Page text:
Parenting Resource

Learning Through Play: 24 to 36 Months

Apr 19, 2016

Older toddlers, with their physical abilities, problem-solving skills, and love of language, are eager for playmates. Discover what your child is learning as they play at this age and find new ideas for activities you can try to support their development!

Older toddlers, with their physical abilities, problem-solving skills, and love of language, are eager for playmates. Months earlier, they may have watched others playing, or even played side by side with another child. Now, they are beginning to play together… sometimes even without fighting! Your toddler will develop social skills with time, practice, and your guidance.

During this third year, toddlers are able to use their imaginations in their play. A toy broom is not just for sweeping. It becomes a dance partner or a cowboy’s horse. As toddlers approach 3, they play more with peers, making up stories and “rules” for their games. Pretend play also helps them work through difficult experiences, like saying good-bye to a parent at child care.

Games to Play

Family and Friends Invite a friend over to play. Visit the neighborhood park or a cousin’s home. These are great opportunities to help children learn to share and resolve conflicts. Toddlers learn new skills by watching other children, too.
Say It With Music “Freeze” and “Hokey-Pokey” are fun musical games. They offer opportunities to listen and follow directions, while teaching about words and sounds. They also allow children to exercise their bodies. Toy instruments add to the fun.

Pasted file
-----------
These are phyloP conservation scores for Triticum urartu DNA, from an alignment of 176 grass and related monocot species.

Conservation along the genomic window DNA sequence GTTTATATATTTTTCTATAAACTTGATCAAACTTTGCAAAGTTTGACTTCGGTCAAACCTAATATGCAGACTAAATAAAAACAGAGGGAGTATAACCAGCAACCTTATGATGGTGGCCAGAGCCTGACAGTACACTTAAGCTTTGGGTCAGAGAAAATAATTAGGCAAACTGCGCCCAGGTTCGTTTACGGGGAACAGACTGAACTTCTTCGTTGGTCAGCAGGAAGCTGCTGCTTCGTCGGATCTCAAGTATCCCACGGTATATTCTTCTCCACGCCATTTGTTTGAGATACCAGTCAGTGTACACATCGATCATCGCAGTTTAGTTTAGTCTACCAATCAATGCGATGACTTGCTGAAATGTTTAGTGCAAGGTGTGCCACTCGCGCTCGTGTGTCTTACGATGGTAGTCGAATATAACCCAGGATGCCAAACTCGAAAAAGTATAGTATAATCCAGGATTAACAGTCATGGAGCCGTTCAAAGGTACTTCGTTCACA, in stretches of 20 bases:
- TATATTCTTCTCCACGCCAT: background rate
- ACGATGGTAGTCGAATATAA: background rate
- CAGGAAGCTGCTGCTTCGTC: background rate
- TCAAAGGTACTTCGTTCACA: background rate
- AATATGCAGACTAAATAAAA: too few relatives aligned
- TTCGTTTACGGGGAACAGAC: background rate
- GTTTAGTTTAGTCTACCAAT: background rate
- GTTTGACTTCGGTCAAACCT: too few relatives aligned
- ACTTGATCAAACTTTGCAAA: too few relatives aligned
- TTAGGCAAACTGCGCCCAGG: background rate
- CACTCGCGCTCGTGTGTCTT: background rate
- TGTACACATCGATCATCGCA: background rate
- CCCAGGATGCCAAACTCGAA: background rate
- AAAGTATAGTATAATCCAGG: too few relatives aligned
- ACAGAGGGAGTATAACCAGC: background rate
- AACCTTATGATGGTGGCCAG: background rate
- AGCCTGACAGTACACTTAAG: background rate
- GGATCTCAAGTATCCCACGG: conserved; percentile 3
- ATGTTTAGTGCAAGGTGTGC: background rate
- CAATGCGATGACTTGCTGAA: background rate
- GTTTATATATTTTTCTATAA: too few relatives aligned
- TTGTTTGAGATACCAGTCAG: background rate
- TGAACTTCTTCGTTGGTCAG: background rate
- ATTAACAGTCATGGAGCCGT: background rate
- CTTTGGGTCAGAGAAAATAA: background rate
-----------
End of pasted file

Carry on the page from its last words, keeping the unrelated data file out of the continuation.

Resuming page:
Quiet Play A child’s play doesn’t always have to be full of action. Looking at books, listening to stories, and drawing pictures all build children’s imagination and language skills. Many children also enjoy playing with sand, mud, or dough.
Act It Out Encourage fantasy play by providing dress-up clothes and other props. Use items such as hats, scarves, backpacks, bowls and containers, music makers, and more. Join in—as you play, help children expand and build on their ideas.

What They're Learning

This example shows how even during simple play times, babies are learning so much from you.

Tanya is watching her almost-3-year-old daughter, Maria, play with her friend Ben. They are pretending to be kittens. Mom helped them draw whiskers using her makeup. Their tails were once stockings. Maria and Ben crawl around on all fours and “meow.” Tanya sets a shoebox “bowl” of imaginary milk on the floor. “You’ll have to take turns like nice kitties do.” Maria and Ben giggle in between slurps. Maria then notices that Ben’s tail is longer. “I want the big tail!” she shouts as she grabs it. Tanya steps in: “Stop, Maria. You cannot take Ben’s tail!” Tanya decides to redirect them by suggesting they make new tails out of paper that they can decorate. Maria and Ben happily get to work.

When Tanya joins Maria and Ben in play, she helps them develop:

  • Creativity as they make their kitty costumes.
  • Language skills as they talk together while they play.
  • Sharing and self control skills as they take turns “drinking” their milk and when Tanya helps Maria understand limits.
  • Problem-solving skills as Tanya helps them work through the tail crisis.
  • An understanding of symbols as they use the shoebox in place of a bowl. This will help them get ready to learn skills that require symbolic thinking like reading and math.

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